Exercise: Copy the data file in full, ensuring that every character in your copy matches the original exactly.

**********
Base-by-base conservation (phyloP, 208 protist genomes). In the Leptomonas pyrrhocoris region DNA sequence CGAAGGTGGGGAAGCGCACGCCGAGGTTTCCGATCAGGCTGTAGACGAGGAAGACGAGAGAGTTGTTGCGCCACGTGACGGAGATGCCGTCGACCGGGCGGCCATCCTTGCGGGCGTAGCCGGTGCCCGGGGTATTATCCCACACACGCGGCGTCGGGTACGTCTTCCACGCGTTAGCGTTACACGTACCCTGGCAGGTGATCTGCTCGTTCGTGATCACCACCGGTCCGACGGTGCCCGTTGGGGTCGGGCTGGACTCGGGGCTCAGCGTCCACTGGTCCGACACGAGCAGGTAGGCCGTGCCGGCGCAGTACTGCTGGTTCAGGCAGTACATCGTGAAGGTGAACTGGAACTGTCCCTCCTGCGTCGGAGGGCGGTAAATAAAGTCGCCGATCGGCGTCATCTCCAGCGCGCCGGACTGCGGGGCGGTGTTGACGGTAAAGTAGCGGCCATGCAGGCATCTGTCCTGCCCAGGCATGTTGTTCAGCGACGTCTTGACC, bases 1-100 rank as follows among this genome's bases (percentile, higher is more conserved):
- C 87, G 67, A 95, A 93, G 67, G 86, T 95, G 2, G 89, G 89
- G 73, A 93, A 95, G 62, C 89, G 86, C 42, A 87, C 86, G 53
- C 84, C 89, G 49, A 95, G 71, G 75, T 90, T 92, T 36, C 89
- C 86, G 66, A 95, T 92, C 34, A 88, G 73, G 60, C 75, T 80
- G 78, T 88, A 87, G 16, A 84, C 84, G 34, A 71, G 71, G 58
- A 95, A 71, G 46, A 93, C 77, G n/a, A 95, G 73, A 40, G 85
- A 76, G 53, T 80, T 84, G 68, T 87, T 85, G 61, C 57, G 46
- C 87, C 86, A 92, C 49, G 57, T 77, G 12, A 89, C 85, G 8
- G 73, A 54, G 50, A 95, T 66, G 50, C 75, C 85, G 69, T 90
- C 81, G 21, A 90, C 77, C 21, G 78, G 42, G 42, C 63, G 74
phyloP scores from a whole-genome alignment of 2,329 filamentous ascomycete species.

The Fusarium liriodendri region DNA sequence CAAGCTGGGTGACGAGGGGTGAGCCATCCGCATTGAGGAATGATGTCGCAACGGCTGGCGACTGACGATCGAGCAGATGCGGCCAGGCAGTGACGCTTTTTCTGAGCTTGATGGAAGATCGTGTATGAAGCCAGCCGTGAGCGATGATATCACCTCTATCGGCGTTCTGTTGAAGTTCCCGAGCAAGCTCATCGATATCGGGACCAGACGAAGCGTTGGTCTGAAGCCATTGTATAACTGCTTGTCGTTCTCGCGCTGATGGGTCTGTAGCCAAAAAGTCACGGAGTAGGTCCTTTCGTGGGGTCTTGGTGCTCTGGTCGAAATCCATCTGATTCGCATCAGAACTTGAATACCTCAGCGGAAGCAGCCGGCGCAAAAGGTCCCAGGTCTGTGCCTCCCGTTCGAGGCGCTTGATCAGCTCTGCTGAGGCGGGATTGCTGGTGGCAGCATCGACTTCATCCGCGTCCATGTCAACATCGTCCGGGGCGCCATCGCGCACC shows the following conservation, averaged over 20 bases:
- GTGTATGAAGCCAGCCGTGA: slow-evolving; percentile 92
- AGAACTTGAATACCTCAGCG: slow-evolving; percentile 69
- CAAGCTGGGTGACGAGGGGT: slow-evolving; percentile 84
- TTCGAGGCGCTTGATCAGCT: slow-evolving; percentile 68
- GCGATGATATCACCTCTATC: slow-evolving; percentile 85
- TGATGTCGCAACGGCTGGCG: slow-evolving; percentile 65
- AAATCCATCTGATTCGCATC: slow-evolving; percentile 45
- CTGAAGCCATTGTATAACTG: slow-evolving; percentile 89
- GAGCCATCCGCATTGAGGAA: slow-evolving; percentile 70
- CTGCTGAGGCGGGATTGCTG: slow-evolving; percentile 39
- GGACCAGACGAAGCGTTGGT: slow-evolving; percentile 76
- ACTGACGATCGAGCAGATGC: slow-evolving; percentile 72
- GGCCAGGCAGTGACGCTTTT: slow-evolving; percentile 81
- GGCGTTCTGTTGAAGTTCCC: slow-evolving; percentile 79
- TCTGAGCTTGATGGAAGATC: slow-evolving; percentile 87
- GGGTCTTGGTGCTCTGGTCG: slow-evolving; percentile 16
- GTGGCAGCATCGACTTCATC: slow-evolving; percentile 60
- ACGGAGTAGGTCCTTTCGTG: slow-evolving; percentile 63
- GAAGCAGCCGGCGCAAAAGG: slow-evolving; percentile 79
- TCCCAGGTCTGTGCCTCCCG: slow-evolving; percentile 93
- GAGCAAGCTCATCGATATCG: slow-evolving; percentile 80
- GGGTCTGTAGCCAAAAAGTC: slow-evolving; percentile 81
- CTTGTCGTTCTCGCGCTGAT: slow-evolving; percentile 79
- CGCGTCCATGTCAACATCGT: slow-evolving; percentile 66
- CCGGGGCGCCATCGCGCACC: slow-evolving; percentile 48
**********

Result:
Base-by-base conservation (phyloP, 208 protist genomes). In the Leptomonas pyrrhocoris region DNA sequence CGAAGGTGGGGAAGCGCACGCCGAGGTTTCCGATCAGGCTGTAGACGAGGAAGACGAGAGAGTTGTTGCGCCACGTGACGGAGATGCCGTCGACCGGGCGGCCATCCTTGCGGGCGTAGCCGGTGCCCGGGGTATTATCCCACACACGCGGCGTCGGGTACGTCTTCCACGCGTTAGCGTTACACGTACCCTGGCAGGTGATCTGCTCGTTCGTGATCACCACCGGTCCGACGGTGCCCGTTGGGGTCGGGCTGGACTCGGGGCTCAGCGTCCACTGGTCCGACACGAGCAGGTAGGCCGTGCCGGCGCAGTACTGCTGGTTCAGGCAGTACATCGTGAAGGTGAACTGGAACTGTCCCTCCTGCGTCGGAGGGCGGTAAATAAAGTCGCCGATCGGCGTCATCTCCAGCGCGCCGGACTGCGGGGCGGTGTTGACGGTAAAGTAGCGGCCATGCAGGCATCTGTCCTGCCCAGGCATGTTGTTCAGCGACGTCTTGACC, bases 1-100 rank as follows among this genome's bases (percentile, higher is more conserved):
- C 87, G 67, A 95, A 93, G 67, G 86, T 95, G 2, G 89, G 89
- G 73, A 93, A 95, G 62, C 89, G 86, C 42, A 87, C 86, G 53
- C 84, C 89, G 49, A 95, G 71, G 75, T 90, T 92, T 36, C 89
- C 86, G 66, A 95, T 92, C 34, A 88, G 73, G 60, C 75, T 80
- G 78, T 88, A 87, G 16, A 84, C 84, G 34, A 71, G 71, G 58
- A 95, A 71, G 46, A 93, C 77, G n/a, A 95, G 73, A 40, G 85
- A 76, G 53, T 80, T 84, G 68, T 87, T 85, G 61, C 57, G 46
- C 87, C 86, A 92, C 49, G 57, T 77, G 12, A 89, C 85, G 8
- G 73, A 54, G 50, A 95, T 66, G 50, C 75, C 85, G 69, T 90
- C 81, G 21, A 90, C 77, C 21, G 78, G 42, G 42, C 63, G 74
phyloP scores from a whole-genome alignment of 2,329 filamentous ascomycete species.

The Fusarium liriodendri region DNA sequence CAAGCTGGGTGACGAGGGGTGAGCCATCCGCATTGAGGAATGATGTCGCAACGGCTGGCGACTGACGATCGAGCAGATGCGGCCAGGCAGTGACGCTTTTTCTGAGCTTGATGGAAGATCGTGTATGAAGCCAGCCGTGAGCGATGATATCACCTCTATCGGCGTTCTGTTGAAGTTCCCGAGCAAGCTCATCGATATCGGGACCAGACGAAGCGTTGGTCTGAAGCCATTGTATAACTGCTTGTCGTTCTCGCGCTGATGGGTCTGTAGCCAAAAAGTCACGGAGTAGGTCCTTTCGTGGGGTCTTGGTGCTCTGGTCGAAATCCATCTGATTCGCATCAGAACTTGAATACCTCAGCGGAAGCAGCCGGCGCAAAAGGTCCCAGGTCTGTGCCTCCCGTTCGAGGCGCTTGATCAGCTCTGCTGAGGCGGGATTGCTGGTGGCAGCATCGACTTCATCCGCGTCCATGTCAACATCGTCCGGGGCGCCATCGCGCACC shows the following conservation, averaged over 20 bases:
- GTGTATGAAGCCAGCCGTGA: slow-evolving; percentile 92
- AGAACTTGAATACCTCAGCG: slow-evolving; percentile 69
- CAAGCTGGGTGACGAGGGGT: slow-evolving; percentile 84
- TTCGAGGCGCTTGATCAGCT: slow-evolving; percentile 68
- GCGATGATATCACCTCTATC: slow-evolving; percentile 85
- TGATGTCGCAACGGCTGGCG: slow-evolving; percentile 65
- AAATCCATCTGATTCGCATC: slow-evolving; percentile 45
- CTGAAGCCATTGTATAACTG: slow-evolving; percentile 89
- GAGCCATCCGCATTGAGGAA: slow-evolving; percentile 70
- CTGCTGAGGCGGGATTGCTG: slow-evolving; percentile 39
- GGACCAGACGAAGCGTTGGT: slow-evolving; percentile 76
- ACTGACGATCGAGCAGATGC: slow-evolving; percentile 72
- GGCCAGGCAGTGACGCTTTT: slow-evolving; percentile 81
- GGCGTTCTGTTGAAGTTCCC: slow-evolving; percentile 79
- TCTGAGCTTGATGGAAGATC: slow-evolving; percentile 87
- GGGTCTTGGTGCTCTGGTCG: slow-evolving; percentile 16
- GTGGCAGCATCGACTTCATC: slow-evolving; percentile 60
- ACGGAGTAGGTCCTTTCGTG: slow-evolving; percentile 63
- GAAGCAGCCGGCGCAAAAGG: slow-evolving; percentile 79
- TCCCAGGTCTGTGCCTCCCG: slow-evolving; percentile 93
- GAGCAAGCTCATCGATATCG: slow-evolving; percentile 80
- GGGTCTGTAGCCAAAAAGTC: slow-evolving; percentile 81
- CTTGTCGTTCTCGCGCTGAT: slow-evolving; percentile 79
- CGCGTCCATGTCAACATCGT: slow-evolving; percentile 66
- CCGGGGCGCCATCGCGCACC: slow-evolving; percentile 48